The next meeting of the Commission will be on Saturday the 7th October 2017 at 11am at St John’s, Sundon Park, Luton, LU3 3AL
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18th June 2016. The Justice & Peace commission held a Diocesan Conference on the Laudato Si' encyclical at St John's, Sundon Park, Luton.
This report by Stephen Forster, to whom many thanks. Photos from Deborah Purfield.
Over 34 representatives from parishes in the Northampton diocese met at St John’s (Luton) for this year’s Diocesan Justice and Peace Conference. The theme was Laudato Si' and the keynote speaker was Barbara Kentish, fieldworker for the Westminster archdiocese J&P commission.
Barbara’s emphasis was on the importance that Pope Francis gives to the link between the sensible guardianship of the Earth’s resources and the need to protect the poorest members of society from exploitation. The encyclical was a rallying cry against the worst aspects of consumerism. Thus, it is not just about climate change. Throughout the encyclical Pope Francis emphasised that climate change was but one feature of global problems which all impact on each other. In language not often heard coming from papal pronouncements, the encyclical says that “the earth, our home, is beginning to look more and more like an immense pile of filth.”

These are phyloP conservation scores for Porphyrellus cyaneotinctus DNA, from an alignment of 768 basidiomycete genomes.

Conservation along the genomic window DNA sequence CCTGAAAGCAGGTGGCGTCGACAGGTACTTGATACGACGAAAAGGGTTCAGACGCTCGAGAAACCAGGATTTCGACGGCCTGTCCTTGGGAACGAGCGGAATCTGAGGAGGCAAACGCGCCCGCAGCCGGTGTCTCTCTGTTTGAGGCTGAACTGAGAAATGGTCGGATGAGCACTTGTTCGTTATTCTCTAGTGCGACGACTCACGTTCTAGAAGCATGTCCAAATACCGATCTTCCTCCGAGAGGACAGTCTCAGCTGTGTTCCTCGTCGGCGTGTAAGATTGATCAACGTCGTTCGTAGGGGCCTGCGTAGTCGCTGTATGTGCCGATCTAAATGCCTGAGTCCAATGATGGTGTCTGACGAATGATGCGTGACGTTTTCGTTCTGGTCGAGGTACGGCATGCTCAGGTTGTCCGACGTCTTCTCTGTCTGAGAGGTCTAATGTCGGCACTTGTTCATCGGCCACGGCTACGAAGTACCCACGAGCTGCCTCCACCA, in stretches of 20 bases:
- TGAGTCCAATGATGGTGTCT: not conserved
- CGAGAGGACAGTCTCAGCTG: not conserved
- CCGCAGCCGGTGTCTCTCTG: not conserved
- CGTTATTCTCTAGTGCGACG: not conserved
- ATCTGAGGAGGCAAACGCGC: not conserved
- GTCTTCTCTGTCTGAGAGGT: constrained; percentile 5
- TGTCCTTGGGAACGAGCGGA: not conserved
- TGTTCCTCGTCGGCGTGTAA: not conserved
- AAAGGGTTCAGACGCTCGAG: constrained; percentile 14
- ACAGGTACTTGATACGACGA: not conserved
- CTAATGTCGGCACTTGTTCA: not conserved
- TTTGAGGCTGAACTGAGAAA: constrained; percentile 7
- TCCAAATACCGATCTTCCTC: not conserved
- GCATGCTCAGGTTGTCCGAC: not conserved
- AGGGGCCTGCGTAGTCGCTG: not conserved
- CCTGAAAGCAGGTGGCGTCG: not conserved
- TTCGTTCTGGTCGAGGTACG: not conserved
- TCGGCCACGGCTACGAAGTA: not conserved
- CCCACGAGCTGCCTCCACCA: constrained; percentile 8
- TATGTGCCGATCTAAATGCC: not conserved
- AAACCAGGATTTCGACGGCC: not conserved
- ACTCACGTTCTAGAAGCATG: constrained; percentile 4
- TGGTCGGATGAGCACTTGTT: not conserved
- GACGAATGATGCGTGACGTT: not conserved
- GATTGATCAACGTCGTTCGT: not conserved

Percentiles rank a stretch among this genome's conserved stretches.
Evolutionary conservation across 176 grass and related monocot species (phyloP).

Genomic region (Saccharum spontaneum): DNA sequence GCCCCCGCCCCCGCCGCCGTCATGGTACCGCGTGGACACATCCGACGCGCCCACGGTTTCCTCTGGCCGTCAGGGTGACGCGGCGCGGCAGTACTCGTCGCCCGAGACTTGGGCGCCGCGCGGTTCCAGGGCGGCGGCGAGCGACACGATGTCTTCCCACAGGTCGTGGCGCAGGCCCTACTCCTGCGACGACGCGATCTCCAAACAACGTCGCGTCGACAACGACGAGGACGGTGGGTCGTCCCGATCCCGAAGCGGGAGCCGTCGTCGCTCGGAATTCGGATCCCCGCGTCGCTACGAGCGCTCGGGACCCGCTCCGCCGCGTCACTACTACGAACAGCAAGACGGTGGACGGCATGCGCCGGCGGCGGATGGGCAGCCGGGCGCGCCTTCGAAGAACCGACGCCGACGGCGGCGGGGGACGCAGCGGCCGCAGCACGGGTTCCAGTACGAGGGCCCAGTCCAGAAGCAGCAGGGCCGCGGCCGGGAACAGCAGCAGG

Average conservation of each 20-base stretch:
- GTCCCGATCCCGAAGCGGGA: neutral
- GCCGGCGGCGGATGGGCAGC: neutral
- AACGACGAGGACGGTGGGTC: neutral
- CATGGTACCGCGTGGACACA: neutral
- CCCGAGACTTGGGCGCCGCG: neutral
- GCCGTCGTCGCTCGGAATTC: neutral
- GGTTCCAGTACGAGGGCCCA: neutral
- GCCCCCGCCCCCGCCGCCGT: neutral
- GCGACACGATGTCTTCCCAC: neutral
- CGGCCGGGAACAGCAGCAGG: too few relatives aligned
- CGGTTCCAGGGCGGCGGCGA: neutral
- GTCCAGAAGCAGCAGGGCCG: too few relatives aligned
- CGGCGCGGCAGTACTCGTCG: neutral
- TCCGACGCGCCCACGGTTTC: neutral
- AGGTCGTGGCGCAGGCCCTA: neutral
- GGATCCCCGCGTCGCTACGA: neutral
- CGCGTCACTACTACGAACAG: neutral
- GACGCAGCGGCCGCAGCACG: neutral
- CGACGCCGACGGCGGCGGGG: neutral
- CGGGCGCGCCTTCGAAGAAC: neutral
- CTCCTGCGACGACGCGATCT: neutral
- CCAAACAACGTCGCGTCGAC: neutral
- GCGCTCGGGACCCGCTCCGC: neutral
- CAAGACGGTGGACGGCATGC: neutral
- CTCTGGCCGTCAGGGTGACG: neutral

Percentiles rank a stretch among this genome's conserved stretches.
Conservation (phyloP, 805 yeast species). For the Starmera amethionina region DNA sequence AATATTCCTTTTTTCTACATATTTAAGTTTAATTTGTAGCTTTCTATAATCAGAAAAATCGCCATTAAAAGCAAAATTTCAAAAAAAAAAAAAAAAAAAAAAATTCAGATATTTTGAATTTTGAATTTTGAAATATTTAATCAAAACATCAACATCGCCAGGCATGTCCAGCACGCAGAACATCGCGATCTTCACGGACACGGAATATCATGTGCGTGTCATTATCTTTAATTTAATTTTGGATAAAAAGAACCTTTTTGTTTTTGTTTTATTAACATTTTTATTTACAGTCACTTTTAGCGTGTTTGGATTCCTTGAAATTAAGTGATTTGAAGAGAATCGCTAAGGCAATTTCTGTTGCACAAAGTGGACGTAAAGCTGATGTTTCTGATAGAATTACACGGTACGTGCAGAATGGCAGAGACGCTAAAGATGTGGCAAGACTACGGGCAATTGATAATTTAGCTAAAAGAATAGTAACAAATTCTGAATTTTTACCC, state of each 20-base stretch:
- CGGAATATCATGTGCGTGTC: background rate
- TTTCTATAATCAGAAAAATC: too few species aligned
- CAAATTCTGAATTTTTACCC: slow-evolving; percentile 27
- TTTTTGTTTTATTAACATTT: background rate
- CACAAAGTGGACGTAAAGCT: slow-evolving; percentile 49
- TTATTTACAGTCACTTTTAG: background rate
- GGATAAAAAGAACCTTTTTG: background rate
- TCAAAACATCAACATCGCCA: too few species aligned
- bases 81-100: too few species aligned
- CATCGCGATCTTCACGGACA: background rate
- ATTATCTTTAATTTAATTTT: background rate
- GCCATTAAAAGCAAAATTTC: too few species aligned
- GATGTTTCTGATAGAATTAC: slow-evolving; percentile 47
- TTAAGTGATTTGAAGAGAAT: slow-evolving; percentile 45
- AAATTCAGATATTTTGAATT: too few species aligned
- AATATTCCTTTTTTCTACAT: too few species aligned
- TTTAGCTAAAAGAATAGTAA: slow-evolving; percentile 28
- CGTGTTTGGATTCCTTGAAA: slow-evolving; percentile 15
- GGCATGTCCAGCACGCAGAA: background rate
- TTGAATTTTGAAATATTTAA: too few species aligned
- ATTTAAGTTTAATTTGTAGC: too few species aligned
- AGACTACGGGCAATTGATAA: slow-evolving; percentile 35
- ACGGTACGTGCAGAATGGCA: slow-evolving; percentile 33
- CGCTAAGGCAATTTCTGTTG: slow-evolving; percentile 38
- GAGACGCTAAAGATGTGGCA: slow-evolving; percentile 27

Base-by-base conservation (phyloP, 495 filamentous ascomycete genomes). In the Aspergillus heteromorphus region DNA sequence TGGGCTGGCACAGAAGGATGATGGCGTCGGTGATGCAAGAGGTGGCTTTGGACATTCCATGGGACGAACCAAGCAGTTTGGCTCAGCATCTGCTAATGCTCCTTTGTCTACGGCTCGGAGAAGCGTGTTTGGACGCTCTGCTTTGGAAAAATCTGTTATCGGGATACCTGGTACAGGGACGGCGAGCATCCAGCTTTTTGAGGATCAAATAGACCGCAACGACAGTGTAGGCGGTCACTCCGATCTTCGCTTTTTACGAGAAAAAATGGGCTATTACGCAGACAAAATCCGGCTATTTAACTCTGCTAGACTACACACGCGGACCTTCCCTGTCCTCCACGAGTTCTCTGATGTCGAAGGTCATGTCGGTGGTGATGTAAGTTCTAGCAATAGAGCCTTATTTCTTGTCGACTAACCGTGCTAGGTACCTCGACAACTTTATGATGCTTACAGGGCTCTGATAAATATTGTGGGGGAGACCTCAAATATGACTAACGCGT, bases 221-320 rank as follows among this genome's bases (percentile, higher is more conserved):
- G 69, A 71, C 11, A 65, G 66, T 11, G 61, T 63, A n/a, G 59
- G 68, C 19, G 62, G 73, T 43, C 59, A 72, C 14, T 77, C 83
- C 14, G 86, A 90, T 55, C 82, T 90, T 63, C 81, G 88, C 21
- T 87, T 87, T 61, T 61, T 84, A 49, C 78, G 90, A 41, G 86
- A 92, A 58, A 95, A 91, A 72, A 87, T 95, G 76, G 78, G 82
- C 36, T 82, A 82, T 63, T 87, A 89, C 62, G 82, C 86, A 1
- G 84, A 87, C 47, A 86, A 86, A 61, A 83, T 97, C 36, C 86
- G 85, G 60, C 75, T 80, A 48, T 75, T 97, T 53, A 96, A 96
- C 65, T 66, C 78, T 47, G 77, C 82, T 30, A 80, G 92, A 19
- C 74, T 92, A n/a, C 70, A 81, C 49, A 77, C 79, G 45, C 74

During the day the talking was interspersed with a “Cosmic Walk”. In this, a cord was laid out with markers showing significant dates in the development of our planet. It brought home just how long the planet took to develop, compared with just how short a time has elapsed in which man has had stewardship of it, and how in such a short time we have abused the earth.The day ended with discussion groups which focussed on what could be done in parishes in support of the Laudato Si' message. Apart from the central programme, those attending were, during the refreshment breaks and discussion groups, able to benefit from sharing their experiences. As is so often the case this last was as useful and interesting as the central theme of the day.
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A Northampton Diocese Pax Christi group was launched at a meeting of local members and supporters on 31 October 2015.